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Discovering Vegan Wine

By Jessica Ramírez |

In your next trip, quench your passion for winemaking by trying a vegan wine.


There are over 35 million vegetarians around the world and probably, many DINKtravelers will join them in participating in environmental conservation and animal protection activities. In that case, your wine-pairing selections will require some changes. Fortunately, now there are more countries that are adopting sustainable and vegan-friendly winemaking practices.

If wine = grapes, isn’t it vegetarian?

During the last steps of winemaking, wine goes through a process of fining and stabilization that helps eliminate proteins, yeast and other organic particles that could affect the taste and quality of this exquisite elixir. In order to achieve it, winemakers use certain animal products that attract those unwanted substances and stick to them creating bigger particles that settle at the bottom of the barrel or tank enabling their extraction. The most common of these products include animal albumin –a protein found in plasma– casein –milk protein–, gelatin –made out of bone-extracted collagen– and fishtail. Feeling queasy?


Before choosing a wine bottle in your favorite restaurant, consider that an organic wine is not necessarily vegan. Organic wines are those that are produced through environmentally friendly practices, but that doesn’t mean that no animal products are used in their elaboration. Check the label before tasting it and look for the vegan certification and organic certification logos. This way you’ll make sure you order a 100% vegetarian and sustainable wine.


Wine pairing with meats is quite simple. There’s nothing like a Cabernet Sauvignon to pair aboeuf bourguignon in France, a Merlot for pork dumplings in China or a Syrah for Greekmoussaka. However, creating harmony between wine and vegetables can turn out to be quite a challenge that might result in delighting flavors. We recommend avoiding full-bodied wines like a Cabernet Sauvignon or Syrah so as not to overshadow or sour vegetables’ subtle flavors with their considerable content of tannins. Rather than that, order a Pinot Noir or an Italian Sangiovese. If you prefer white wine, try a Sauvignon Blanc for fresh dishes, a Chardonnay for broiled or grilled veggies and a Pinot Grigio for strong-flavored vegetables such as onions and peppers –now you know what to toast with in Paris when you order a dish of ratatouille.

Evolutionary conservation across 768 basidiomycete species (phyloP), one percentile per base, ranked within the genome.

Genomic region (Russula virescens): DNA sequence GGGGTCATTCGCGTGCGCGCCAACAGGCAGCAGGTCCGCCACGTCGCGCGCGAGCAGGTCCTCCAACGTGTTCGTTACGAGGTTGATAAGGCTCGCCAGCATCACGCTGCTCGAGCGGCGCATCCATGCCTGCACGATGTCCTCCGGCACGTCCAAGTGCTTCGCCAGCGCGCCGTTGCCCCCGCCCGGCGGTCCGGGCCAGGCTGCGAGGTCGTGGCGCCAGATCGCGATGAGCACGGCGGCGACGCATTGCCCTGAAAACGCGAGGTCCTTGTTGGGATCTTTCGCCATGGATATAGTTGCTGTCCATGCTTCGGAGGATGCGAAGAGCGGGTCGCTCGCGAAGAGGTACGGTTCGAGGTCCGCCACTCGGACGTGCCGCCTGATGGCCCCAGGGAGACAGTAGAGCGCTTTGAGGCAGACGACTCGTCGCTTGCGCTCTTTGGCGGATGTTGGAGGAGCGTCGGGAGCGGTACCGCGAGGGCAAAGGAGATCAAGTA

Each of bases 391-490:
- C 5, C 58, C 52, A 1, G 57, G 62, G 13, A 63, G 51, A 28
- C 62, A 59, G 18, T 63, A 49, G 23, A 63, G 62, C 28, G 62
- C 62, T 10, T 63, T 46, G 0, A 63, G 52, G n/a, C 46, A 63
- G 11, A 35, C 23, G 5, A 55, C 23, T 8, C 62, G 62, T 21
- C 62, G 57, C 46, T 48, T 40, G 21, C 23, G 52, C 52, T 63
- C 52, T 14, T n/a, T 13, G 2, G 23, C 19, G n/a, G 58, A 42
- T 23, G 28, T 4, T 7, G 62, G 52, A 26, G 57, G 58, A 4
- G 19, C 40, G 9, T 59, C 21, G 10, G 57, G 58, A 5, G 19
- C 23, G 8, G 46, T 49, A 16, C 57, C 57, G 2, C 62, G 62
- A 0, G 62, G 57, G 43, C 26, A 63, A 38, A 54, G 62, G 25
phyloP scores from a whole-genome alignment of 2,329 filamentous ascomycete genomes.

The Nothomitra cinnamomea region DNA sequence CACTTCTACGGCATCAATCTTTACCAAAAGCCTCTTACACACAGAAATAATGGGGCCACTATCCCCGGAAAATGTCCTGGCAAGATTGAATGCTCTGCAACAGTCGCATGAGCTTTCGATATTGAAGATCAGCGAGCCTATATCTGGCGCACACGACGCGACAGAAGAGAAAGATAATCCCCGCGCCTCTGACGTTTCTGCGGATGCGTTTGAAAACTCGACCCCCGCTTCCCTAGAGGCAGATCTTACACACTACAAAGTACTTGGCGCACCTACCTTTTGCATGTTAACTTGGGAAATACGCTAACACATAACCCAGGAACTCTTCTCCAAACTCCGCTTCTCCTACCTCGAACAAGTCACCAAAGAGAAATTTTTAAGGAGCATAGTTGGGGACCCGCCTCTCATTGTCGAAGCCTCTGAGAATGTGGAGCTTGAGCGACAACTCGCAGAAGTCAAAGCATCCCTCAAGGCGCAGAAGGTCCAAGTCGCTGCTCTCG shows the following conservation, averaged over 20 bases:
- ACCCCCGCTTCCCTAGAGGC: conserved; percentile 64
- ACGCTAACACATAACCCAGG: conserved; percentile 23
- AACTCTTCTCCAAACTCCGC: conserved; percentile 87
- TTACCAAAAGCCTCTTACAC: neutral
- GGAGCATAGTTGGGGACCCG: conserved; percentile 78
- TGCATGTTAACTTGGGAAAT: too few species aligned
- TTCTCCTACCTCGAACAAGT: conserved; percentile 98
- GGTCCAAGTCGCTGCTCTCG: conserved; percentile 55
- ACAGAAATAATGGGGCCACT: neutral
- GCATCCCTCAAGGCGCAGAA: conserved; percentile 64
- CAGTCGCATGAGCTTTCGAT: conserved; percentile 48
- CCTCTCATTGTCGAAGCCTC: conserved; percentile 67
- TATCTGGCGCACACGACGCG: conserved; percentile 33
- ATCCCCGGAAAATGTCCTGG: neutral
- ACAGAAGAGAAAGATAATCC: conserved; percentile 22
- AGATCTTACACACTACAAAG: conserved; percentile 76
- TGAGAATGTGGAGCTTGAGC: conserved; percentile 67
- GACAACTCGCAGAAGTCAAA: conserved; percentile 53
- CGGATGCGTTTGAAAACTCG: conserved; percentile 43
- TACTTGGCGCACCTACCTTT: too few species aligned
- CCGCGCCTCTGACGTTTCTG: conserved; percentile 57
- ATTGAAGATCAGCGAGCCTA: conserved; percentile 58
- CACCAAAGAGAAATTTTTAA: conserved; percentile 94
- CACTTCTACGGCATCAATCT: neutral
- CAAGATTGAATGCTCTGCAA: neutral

There are several destinations that are joining this new generation of winemakers. Among them, France has become a pioneer in the use of vegetable protein fining agents. In the United States, several vineyards in California are already producing vegan wines, while in Spain, Chile and Argentina, this practice has also become quite trendy.

In your next trip, quench your passion for good wines by participating in this initiative promoted by responsible winemakers.